Mass testing alone isn’t enough to get England out of lockdown

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When Boris Johnson announced his landmark Operation Moonshot programme in early September – an ambitious plan to test millions of people for coronavirus each day – few expected that two months later, the UK would be looking to Slovakia as an example of what might be possible.
After all, the Eastern European nation has hardly hit the headlines as a Covid-19 hotspot. It recorded its first case in early March, and during the first wave of the pandemic, infection rates rarely exceeded 100 per day. But with daily cases reaching new heights amidst the second wave, prime minister Igor Matovič announced that Slovakia would use rapid antigen tests to conduct the first large-scale population testing program in Europe, in a bid to avoid a national lockdown.

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Dubbed Operation Joint Responsibility, the country has now conducted more than six million tests since October 23. The program began with a pilot study of 140,951 people from Oct 23 to 25, before testing two thirds of the population – some 3.6 million people – from October 30 to November 1, and half the population over the past three days.
So far, it appears to be working. From a peak of 3,363 new infections (in a population of 5.45 million) on October 31, daily cases had dropped to 2,579 by November 8, boosting hopes that mass testing can help quash the second wave. “The situation had become really bad in the past few weeks, with increasing numbers of hospitalised cases, and deaths,” says Alexandra Brazinova, an epidemiologist at Comenius University in Bratislava. “The pilot study targeted the four most affected districts in the country, and the proportion of positive cases in districts was found to have dropped by half during the second round of testing, because many people had already been identified and isolated the weekend before.”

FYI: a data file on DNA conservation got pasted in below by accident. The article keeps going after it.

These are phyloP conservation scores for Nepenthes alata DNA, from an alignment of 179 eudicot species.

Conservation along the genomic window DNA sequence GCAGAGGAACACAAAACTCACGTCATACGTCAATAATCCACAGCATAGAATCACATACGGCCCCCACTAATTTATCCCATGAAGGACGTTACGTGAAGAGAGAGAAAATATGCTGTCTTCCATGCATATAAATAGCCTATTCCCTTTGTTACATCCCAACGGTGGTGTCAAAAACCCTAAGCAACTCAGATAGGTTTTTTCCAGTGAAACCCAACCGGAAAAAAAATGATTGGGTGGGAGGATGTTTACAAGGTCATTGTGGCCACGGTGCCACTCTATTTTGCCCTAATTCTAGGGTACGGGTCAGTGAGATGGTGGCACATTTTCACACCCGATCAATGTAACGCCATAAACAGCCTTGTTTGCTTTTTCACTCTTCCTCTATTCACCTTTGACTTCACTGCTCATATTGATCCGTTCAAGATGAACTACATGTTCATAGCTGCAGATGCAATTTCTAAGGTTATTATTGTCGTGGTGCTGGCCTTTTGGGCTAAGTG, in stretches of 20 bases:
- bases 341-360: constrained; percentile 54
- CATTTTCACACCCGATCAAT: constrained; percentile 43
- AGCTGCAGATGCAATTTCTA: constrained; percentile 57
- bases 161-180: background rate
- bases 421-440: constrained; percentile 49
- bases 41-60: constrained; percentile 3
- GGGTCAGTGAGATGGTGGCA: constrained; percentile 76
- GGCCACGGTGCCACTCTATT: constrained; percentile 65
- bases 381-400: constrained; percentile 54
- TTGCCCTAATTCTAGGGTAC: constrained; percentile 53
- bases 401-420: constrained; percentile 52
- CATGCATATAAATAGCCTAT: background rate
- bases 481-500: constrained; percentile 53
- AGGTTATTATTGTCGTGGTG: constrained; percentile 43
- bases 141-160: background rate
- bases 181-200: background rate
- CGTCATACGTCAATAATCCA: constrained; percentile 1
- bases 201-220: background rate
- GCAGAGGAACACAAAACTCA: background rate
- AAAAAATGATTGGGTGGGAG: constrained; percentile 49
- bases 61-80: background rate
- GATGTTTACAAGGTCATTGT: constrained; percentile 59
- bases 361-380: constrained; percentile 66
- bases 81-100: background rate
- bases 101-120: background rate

Now Johnson is looking to apply a similar strategy to the UK, in a bid to end the current lockdown, and avoid further restrictions over the winter. A pilot scheme has just begun in Liverpool – one of the UK’s worst hit areas – offering so-called lateral flow antigen tests to anyone living or working in the city, through an online booking service, with the aim of screening around half a million people. They are available at various sites including hospitals, care homes, schools, universities and workplaces.
Because these portable tests simply use antibodies to detect the presence of specific viral proteins in nasal swabs, it means they can return a result in as little as 15-30 minutes. In comparison, the gold standard PCR test, which detects the presence of viral RNA, requires complex laboratory processing techniques to amplify its genetic material, and so can take up to 48 hours to process a result.

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If successful, the government plans to distribute millions of the tests across the UK between now and Christmas, with the aim of using them to drive down transmission in different regions. However, some scientists have already expressed concerns. As Jon Deeks, professor of biostatistics at the University of Birmingham points out, it isn’t the testing itself which helps curb the spread of the virus. Transmission rates only go down when people actually self-isolate following a positive result.